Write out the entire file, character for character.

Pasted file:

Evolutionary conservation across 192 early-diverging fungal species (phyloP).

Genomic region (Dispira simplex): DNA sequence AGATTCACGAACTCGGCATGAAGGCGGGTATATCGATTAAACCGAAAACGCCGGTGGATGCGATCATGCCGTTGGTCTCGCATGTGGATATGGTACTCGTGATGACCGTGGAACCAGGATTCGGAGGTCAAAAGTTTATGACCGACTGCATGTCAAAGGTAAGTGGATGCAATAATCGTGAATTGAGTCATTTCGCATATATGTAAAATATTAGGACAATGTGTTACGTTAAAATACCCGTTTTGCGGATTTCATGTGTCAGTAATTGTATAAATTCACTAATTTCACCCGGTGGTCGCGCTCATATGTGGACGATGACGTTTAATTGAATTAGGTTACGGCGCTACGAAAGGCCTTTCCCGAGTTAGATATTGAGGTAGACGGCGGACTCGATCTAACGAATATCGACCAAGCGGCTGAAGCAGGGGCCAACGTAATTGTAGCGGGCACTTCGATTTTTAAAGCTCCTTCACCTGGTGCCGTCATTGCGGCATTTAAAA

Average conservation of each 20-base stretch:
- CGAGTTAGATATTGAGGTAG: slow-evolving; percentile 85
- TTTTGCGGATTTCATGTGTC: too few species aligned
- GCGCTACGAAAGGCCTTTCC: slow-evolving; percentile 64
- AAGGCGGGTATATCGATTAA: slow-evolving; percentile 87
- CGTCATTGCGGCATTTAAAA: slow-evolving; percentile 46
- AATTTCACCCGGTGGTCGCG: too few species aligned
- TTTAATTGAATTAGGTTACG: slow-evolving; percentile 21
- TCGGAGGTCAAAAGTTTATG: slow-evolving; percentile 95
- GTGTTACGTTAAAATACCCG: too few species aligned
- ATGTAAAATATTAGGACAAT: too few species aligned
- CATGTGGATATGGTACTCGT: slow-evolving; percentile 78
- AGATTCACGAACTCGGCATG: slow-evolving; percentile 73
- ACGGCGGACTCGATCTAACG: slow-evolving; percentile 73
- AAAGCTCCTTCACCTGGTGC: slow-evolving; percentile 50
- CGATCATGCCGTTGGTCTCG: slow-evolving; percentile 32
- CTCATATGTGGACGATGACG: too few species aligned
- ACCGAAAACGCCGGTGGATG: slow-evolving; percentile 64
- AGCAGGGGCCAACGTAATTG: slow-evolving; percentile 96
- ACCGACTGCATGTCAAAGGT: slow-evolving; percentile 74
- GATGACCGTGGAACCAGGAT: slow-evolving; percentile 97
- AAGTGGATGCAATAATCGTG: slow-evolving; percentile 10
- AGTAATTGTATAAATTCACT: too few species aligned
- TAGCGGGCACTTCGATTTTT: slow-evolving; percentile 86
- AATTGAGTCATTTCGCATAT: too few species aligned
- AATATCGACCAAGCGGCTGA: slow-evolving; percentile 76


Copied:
Evolutionary conservation across 192 early-diverging fungal species (phyloP).

Genomic region (Dispira simplex): DNA sequence AGATTCACGAACTCGGCATGAAGGCGGGTATATCGATTAAACCGAAAACGCCGGTGGATGCGATCATGCCGTTGGTCTCGCATGTGGATATGGTACTCGTGATGACCGTGGAACCAGGATTCGGAGGTCAAAAGTTTATGACCGACTGCATGTCAAAGGTAAGTGGATGCAATAATCGTGAATTGAGTCATTTCGCATATATGTAAAATATTAGGACAATGTGTTACGTTAAAATACCCGTTTTGCGGATTTCATGTGTCAGTAATTGTATAAATTCACTAATTTCACCCGGTGGTCGCGCTCATATGTGGACGATGACGTTTAATTGAATTAGGTTACGGCGCTACGAAAGGCCTTTCCCGAGTTAGATATTGAGGTAGACGGCGGACTCGATCTAACGAATATCGACCAAGCGGCTGAAGCAGGGGCCAACGTAATTGTAGCGGGCACTTCGATTTTTAAAGCTCCTTCACCTGGTGCCGTCATTGCGGCATTTAAAA

Average conservation of each 20-base stretch:
- CGAGTTAGATATTGAGGTAG: slow-evolving; percentile 85
- TTTTGCGGATTTCATGTGTC: too few species aligned
- GCGCTACGAAAGGCCTTTCC: slow-evolving; percentile 64
- AAGGCGGGTATATCGATTAA: slow-evolving; percentile 87
- CGTCATTGCGGCATTTAAAA: slow-evolving; percentile 46
- AATTTCACCCGGTGGTCGCG: too few species aligned
- TTTAATTGAATTAGGTTACG: slow-evolving; percentile 21
- TCGGAGGTCAAAAGTTTATG: slow-evolving; percentile 95
- GTGTTACGTTAAAATACCCG: too few species aligned
- ATGTAAAATATTAGGACAAT: too few species aligned
- CATGTGGATATGGTACTCGT: slow-evolving; percentile 78
- AGATTCACGAACTCGGCATG: slow-evolving; percentile 73
- ACGGCGGACTCGATCTAACG: slow-evolving; percentile 73
- AAAGCTCCTTCACCTGGTGC: slow-evolving; percentile 50
- CGATCATGCCGTTGGTCTCG: slow-evolving; percentile 32
- CTCATATGTGGACGATGACG: too few species aligned
- ACCGAAAACGCCGGTGGATG: slow-evolving; percentile 64
- AGCAGGGGCCAACGTAATTG: slow-evolving; percentile 96
- ACCGACTGCATGTCAAAGGT: slow-evolving; percentile 74
- GATGACCGTGGAACCAGGAT: slow-evolving; percentile 97
- AAGTGGATGCAATAATCGTG: slow-evolving; percentile 10
- AGTAATTGTATAAATTCACT: too few species aligned
- TAGCGGGCACTTCGATTTTT: slow-evolving; percentile 86
- AATTGAGTCATTTCGCATAT: too few species aligned
- AATATCGACCAAGCGGCTGA: slow-evolving; percentile 76